The Tyranny of Choice: Why a Big Beer Range Could Hinder the Growth of ‘Craft’

When I first published a version of this article in March 2011, the craft beer ‘Mecca’, with dozens of beer options was a new concept. Now, in London, this type of bar seems almost ubiquitous as pubs race to have the biggest range and appeal to the craft beer mavens. This week came the news of the potential for more and more pubs to become free of the beer tie. This would be good for the beer consumer, was one of the arguments I saw, because it will increase choice. While I agree with this to an extent, publicans need to be careful about how they present beer to new or infrequent drinkers. This modification of my original article reveals why:

There was excitement as I travelled into London on the train after work on Monday. I was going for my first trip to Cask Pub & Kitchen in Pimlico to meet a former colleague for dinner. When I arrived it was heaving. It turned out it was a meet the brewer evening for Bristol Beer Factory. In the end we didn’t stay long. We couldn’t get a table to eat and it was a little too packed and noisy to have a comfortable conversation.

I consider myself knowledgeable and well-versed in beer styles and different breweries. Yet there was something I found quite intimidating about the place. Not in a threatening way at all. Yes, there were some superior beer ‘experts’ hovering at the bar.  The kind of people that make you feel a little uncomfortable if you seem uncertain about what to choose. But I can cope with that.

The choice was amazing. There were ten beers on from Bristol Beer Factory and then countless others on keg and in bottles, many of which I was unfamiliar with.  Great as it seemed, on the surface, it was this vast choice that caused most of my discomfort.

In marketing there’s a phenomenon known as the ‘tyranny of choice’. This pertains to retailing in particular. As people have become richer and as distribution channels have become more efficient, myriad new products have become available to us. In the seventies the average supermarket carried about 10,000 lines. Nowadays that figure is closer to 50,000. There was a time when you had a choice of two or three different types of orange juice at the supermarket, now it’s more like about 30. The received wisdom would have us believe that increasing choice will make us happier, but in fact the reverse can be true. During the cold war, this choice, relative to the Eastern Bloc was held up as a paragon. Increased choice appears, on the surface, to have improved our lives. But in actual fact, there comes a point where too many choices become stressful.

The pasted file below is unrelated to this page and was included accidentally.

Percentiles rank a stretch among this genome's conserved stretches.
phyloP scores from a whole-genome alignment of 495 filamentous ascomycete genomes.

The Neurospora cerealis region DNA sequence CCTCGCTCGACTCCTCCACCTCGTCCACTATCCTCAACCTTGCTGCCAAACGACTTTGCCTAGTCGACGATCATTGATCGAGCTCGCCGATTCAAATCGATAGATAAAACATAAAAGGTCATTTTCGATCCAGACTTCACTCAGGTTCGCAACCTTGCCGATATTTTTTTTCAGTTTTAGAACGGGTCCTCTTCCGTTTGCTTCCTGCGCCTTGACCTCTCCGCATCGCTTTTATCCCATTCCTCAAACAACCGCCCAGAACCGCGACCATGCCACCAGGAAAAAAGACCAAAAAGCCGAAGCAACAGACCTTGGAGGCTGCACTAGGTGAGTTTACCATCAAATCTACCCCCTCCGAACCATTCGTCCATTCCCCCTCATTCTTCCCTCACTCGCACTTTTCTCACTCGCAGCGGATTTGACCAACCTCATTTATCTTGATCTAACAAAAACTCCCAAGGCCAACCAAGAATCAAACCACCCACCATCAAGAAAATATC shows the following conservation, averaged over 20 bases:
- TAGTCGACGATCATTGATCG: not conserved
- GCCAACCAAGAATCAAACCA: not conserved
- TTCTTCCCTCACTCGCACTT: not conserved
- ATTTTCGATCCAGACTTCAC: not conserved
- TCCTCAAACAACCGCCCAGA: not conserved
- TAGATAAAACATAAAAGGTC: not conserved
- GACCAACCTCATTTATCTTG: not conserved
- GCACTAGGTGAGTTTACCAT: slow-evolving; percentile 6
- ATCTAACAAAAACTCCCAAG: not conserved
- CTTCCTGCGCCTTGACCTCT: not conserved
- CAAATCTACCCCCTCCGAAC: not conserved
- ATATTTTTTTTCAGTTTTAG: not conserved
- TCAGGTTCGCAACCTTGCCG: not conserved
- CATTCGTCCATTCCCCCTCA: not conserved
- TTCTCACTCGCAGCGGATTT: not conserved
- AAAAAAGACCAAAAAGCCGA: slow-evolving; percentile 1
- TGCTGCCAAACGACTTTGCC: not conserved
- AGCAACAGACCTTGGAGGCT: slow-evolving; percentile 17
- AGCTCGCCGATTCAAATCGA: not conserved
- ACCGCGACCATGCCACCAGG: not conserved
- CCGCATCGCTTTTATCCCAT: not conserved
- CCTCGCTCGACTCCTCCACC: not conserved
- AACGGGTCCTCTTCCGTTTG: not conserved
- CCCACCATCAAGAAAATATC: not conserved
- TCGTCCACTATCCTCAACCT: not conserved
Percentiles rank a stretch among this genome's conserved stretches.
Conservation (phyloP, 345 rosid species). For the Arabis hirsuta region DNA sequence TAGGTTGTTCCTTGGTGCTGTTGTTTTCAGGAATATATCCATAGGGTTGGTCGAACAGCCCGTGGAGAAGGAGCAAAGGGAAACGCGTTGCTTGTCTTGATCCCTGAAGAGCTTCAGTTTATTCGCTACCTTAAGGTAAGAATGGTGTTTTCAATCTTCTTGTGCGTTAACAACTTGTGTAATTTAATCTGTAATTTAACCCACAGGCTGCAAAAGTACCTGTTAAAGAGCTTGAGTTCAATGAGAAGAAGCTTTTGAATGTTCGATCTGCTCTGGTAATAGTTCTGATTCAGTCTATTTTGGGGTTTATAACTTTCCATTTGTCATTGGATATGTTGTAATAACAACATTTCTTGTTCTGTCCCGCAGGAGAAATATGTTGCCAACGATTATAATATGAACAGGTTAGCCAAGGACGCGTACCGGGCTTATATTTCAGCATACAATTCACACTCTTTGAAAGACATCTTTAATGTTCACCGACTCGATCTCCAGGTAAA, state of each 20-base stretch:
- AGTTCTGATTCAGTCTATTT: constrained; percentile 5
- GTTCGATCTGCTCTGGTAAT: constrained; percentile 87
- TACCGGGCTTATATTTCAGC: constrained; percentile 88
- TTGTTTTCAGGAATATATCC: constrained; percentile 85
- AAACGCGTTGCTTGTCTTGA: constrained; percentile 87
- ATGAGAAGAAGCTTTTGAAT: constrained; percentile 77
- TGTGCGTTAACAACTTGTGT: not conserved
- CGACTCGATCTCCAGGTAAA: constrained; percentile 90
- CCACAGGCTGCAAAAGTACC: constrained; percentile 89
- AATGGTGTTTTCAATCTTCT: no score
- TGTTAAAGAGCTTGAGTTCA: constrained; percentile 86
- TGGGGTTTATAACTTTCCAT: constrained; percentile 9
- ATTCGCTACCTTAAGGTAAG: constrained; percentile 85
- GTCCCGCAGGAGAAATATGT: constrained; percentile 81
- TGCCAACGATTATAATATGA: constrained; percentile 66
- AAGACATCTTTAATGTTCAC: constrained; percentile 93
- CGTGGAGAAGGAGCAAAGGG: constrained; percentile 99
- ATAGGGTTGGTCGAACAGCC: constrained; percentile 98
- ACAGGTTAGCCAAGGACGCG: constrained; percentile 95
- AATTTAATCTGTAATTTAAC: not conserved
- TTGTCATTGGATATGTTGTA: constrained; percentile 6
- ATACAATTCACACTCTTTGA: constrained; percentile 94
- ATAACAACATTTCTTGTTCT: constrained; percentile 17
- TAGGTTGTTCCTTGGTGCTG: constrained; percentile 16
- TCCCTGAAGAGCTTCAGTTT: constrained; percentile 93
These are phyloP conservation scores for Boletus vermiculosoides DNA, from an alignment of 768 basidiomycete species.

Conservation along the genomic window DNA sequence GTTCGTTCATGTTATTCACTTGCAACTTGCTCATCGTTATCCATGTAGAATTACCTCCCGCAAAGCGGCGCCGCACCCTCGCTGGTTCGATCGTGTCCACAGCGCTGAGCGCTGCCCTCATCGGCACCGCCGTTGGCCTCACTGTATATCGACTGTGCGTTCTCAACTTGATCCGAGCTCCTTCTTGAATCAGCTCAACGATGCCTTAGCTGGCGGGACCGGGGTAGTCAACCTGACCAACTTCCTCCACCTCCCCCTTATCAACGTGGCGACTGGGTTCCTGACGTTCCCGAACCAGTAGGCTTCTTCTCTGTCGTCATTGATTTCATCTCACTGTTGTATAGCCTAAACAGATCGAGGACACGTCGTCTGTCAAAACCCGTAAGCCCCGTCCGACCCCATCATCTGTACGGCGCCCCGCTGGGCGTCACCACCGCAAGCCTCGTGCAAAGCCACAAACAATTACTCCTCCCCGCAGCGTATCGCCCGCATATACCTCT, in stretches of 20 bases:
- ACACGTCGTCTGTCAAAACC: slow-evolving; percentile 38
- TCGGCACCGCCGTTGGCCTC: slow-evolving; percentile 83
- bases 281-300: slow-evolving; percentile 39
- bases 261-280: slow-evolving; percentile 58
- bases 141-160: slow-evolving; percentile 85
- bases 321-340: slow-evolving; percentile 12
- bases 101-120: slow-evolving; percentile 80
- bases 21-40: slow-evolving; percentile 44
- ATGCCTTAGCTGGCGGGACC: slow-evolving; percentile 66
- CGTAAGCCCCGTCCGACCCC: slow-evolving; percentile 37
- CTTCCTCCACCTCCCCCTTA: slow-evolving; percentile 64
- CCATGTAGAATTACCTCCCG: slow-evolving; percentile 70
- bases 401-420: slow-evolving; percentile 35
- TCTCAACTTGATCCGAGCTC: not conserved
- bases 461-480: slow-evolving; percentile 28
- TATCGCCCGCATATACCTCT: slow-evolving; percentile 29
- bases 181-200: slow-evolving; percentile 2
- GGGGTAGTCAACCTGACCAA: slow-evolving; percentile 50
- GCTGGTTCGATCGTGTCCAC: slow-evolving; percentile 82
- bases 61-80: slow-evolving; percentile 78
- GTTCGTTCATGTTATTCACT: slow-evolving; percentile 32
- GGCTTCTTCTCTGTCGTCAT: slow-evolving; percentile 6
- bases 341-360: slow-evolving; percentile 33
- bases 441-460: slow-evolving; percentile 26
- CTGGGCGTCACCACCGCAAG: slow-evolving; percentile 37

For an example of this, one only has to walk into the local purveyor of mobile phones.  The choices on offer are bamboozling. Handsets, price plans, insurance options. I just want a phone! The information I have to take in is too much and I leave befuddled to do some more research online. That’s why the insurance comparison sites have done so well. They curate the mass of choices down to a manageable number for you to compare based on your basic needs.

When you walk into a pub though, you don’t have the luxury of being able to go away and do some research. You need to try a beer at least twice before you can form a real opinion on it. It’s difficult to form an opinion based on a taster. So what to do then, if like me you’ve walked into a packed pub and there is a choice of 300 or more beers? Well me, I like to try new things, so I just started on the left of the bar, checked the ABV wasn’t too high (it was a Monday night!) and tried the first couple. That fact it was so busy meant I didn’t feel that I could ask the barman for advice. And there didn’t appear to be any literature on the beer range to help me.

Cask is an extreme example aimed at the real experts. But it shows that pubs hoping to cater for a more mainstream crowd have an educational job to do. When faced with an enormous array of beer many of us will opt for the safe option. With more and more micro-breweries springing up, it’s only going to get harder. And that’s before we think about the vast array of new or re-introduced beer styles or hop varieties.

The publican needs to become the curator, selecting the beers and teaching his or her customers about them. Offering free tasters to curious punters is one option. But I maintain that you have to drink a full pint and most likely two, before you can judge a beer. Pubs must also make sure that they do keep a regular line-up behind the bar. People don’t  adapt well to continuous change and as we have seen, too much choice can cause stress. Tasting evenings and meet the brewer events are great, but whatever you do, try to be inclusive and not just appeal to the beer ‘geeks’.

I’d be very interested to hear what others think of this. Please comment below.

For more on the ‘Tyranny of Choice’, see this excellent article from the Economist.

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